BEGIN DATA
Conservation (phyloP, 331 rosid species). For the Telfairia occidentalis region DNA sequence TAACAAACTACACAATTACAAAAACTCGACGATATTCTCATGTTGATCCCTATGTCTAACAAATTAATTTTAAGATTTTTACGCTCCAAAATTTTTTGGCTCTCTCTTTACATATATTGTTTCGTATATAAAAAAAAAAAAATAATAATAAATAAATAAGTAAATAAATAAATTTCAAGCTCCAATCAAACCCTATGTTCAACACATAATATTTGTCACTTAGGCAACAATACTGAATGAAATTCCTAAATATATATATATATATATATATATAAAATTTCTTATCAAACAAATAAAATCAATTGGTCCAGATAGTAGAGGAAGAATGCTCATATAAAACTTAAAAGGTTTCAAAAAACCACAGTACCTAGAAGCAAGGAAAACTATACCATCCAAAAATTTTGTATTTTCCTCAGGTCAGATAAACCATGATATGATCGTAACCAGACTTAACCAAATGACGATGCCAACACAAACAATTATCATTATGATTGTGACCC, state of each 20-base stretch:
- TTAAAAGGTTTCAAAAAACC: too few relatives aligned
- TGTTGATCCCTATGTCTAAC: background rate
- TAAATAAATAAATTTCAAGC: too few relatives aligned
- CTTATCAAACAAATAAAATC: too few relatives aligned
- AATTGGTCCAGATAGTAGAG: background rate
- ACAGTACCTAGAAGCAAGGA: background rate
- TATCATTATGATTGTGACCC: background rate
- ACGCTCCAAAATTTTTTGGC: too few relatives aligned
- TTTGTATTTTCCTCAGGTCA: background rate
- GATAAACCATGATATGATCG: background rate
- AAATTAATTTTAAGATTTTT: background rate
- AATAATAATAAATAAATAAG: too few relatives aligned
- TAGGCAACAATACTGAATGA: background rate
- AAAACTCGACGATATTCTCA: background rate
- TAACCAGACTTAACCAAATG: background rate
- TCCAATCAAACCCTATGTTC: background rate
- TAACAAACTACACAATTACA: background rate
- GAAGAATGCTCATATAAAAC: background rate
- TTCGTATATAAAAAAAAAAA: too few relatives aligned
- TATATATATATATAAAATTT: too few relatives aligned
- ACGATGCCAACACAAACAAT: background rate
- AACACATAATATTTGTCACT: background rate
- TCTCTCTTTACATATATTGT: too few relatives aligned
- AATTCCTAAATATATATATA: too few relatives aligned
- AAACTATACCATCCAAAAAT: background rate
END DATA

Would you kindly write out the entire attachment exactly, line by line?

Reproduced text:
Conservation (phyloP, 331 rosid species). For the Telfairia occidentalis region DNA sequence TAACAAACTACACAATTACAAAAACTCGACGATATTCTCATGTTGATCCCTATGTCTAACAAATTAATTTTAAGATTTTTACGCTCCAAAATTTTTTGGCTCTCTCTTTACATATATTGTTTCGTATATAAAAAAAAAAAAATAATAATAAATAAATAAGTAAATAAATAAATTTCAAGCTCCAATCAAACCCTATGTTCAACACATAATATTTGTCACTTAGGCAACAATACTGAATGAAATTCCTAAATATATATATATATATATATATATAAAATTTCTTATCAAACAAATAAAATCAATTGGTCCAGATAGTAGAGGAAGAATGCTCATATAAAACTTAAAAGGTTTCAAAAAACCACAGTACCTAGAAGCAAGGAAAACTATACCATCCAAAAATTTTGTATTTTCCTCAGGTCAGATAAACCATGATATGATCGTAACCAGACTTAACCAAATGACGATGCCAACACAAACAATTATCATTATGATTGTGACCC, state of each 20-base stretch:
- TTAAAAGGTTTCAAAAAACC: too few relatives aligned
- TGTTGATCCCTATGTCTAAC: background rate
- TAAATAAATAAATTTCAAGC: too few relatives aligned
- CTTATCAAACAAATAAAATC: too few relatives aligned
- AATTGGTCCAGATAGTAGAG: background rate
- ACAGTACCTAGAAGCAAGGA: background rate
- TATCATTATGATTGTGACCC: background rate
- ACGCTCCAAAATTTTTTGGC: too few relatives aligned
- TTTGTATTTTCCTCAGGTCA: background rate
- GATAAACCATGATATGATCG: background rate
- AAATTAATTTTAAGATTTTT: background rate
- AATAATAATAAATAAATAAG: too few relatives aligned
- TAGGCAACAATACTGAATGA: background rate
- AAAACTCGACGATATTCTCA: background rate
- TAACCAGACTTAACCAAATG: background rate
- TCCAATCAAACCCTATGTTC: background rate
- TAACAAACTACACAATTACA: background rate
- GAAGAATGCTCATATAAAAC: background rate
- TTCGTATATAAAAAAAAAAA: too few relatives aligned
- TATATATATATATAAAATTT: too few relatives aligned
- ACGATGCCAACACAAACAAT: background rate
- AACACATAATATTTGTCACT: background rate
- TCTCTCTTTACATATATTGT: too few relatives aligned
- AATTCCTAAATATATATATA: too few relatives aligned
- AAACTATACCATCCAAAAAT: background rate